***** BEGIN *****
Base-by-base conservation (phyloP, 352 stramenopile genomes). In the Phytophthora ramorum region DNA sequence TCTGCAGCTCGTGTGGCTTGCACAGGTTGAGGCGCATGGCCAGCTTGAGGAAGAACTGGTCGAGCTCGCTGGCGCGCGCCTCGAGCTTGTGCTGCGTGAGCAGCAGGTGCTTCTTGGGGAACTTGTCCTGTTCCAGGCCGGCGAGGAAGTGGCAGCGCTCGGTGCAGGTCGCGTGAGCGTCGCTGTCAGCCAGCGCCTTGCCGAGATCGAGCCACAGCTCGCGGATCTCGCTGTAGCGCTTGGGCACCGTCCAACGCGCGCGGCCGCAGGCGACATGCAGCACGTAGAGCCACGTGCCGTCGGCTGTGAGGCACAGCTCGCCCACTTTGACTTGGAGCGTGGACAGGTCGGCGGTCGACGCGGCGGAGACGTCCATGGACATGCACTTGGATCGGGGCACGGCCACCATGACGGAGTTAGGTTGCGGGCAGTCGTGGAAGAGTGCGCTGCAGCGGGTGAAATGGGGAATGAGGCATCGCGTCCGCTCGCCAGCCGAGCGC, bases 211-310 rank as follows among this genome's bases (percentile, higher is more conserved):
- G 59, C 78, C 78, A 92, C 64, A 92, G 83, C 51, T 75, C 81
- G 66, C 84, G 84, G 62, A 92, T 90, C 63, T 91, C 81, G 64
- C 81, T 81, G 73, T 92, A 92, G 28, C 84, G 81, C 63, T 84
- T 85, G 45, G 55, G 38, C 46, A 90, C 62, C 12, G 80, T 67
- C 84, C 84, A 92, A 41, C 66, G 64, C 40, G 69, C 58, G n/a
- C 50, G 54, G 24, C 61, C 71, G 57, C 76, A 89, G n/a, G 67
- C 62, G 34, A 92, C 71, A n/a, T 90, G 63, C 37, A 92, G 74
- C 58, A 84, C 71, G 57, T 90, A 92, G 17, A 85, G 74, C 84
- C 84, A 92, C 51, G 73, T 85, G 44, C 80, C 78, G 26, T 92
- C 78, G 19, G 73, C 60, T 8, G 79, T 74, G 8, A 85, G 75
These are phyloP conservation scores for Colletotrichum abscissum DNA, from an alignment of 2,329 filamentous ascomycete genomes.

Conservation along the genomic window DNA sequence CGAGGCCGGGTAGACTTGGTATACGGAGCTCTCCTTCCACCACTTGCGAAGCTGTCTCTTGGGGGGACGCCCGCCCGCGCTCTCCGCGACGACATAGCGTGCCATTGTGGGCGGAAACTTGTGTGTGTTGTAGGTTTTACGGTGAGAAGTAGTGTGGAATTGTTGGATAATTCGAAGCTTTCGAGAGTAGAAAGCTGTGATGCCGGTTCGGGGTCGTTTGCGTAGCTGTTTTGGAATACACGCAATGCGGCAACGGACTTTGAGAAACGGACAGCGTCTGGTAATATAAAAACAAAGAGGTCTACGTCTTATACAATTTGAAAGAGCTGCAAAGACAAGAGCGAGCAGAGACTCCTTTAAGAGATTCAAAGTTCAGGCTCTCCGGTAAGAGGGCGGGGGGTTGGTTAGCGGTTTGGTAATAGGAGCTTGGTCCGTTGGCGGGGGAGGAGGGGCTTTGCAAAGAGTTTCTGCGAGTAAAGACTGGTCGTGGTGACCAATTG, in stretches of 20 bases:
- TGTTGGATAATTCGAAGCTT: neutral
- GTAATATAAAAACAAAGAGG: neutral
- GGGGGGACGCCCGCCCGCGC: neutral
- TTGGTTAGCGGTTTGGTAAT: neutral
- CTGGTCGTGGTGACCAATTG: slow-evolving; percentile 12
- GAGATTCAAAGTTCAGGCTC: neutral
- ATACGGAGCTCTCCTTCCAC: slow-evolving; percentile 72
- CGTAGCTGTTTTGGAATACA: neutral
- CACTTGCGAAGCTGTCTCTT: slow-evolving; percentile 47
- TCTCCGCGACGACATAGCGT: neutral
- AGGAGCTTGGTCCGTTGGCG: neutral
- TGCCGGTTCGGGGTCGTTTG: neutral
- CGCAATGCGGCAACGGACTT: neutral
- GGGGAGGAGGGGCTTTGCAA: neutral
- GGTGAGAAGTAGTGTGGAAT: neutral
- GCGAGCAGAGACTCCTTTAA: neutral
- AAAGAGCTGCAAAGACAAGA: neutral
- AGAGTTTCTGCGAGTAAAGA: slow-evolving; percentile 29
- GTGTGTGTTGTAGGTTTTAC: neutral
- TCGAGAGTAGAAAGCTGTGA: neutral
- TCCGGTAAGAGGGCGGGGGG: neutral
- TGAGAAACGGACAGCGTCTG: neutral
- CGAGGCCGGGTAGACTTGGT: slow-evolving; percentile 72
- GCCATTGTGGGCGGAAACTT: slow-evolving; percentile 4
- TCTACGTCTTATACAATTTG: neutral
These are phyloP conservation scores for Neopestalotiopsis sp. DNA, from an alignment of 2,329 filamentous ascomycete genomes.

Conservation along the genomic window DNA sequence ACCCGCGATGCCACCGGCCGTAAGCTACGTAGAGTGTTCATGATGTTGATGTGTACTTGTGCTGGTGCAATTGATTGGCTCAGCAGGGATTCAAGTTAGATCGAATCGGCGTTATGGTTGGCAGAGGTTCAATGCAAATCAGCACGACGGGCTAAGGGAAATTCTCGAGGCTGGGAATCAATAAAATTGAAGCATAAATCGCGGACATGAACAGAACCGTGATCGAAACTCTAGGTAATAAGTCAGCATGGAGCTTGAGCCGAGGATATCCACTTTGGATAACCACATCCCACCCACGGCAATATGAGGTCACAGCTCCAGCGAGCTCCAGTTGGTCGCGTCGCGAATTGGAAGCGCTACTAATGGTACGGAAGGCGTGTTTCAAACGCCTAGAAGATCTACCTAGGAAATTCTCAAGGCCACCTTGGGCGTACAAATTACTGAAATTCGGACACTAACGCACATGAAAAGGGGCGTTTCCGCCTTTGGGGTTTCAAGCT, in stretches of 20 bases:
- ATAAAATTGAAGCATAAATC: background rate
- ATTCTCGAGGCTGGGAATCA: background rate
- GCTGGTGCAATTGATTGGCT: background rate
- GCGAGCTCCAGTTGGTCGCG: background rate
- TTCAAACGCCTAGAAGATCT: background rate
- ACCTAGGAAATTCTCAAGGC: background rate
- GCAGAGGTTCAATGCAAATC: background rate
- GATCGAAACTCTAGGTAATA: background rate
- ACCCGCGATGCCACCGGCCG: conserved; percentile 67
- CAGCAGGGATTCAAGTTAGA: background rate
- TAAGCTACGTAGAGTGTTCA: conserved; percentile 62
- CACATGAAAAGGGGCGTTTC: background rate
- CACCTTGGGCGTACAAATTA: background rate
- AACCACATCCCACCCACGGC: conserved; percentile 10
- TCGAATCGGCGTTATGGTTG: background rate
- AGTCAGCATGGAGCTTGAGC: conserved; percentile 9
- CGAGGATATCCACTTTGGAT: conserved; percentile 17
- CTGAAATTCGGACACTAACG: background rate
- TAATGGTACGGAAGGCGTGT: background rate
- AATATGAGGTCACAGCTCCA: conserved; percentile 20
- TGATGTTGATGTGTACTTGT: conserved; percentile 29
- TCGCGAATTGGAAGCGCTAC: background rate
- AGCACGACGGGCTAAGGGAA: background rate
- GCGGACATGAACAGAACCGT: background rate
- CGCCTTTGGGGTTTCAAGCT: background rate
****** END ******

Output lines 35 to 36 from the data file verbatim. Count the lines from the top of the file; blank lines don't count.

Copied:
- TGAGAAACGGACAGCGTCTG: neutral
- CGAGGCCGGGTAGACTTGGT: slow-evolving; percentile 72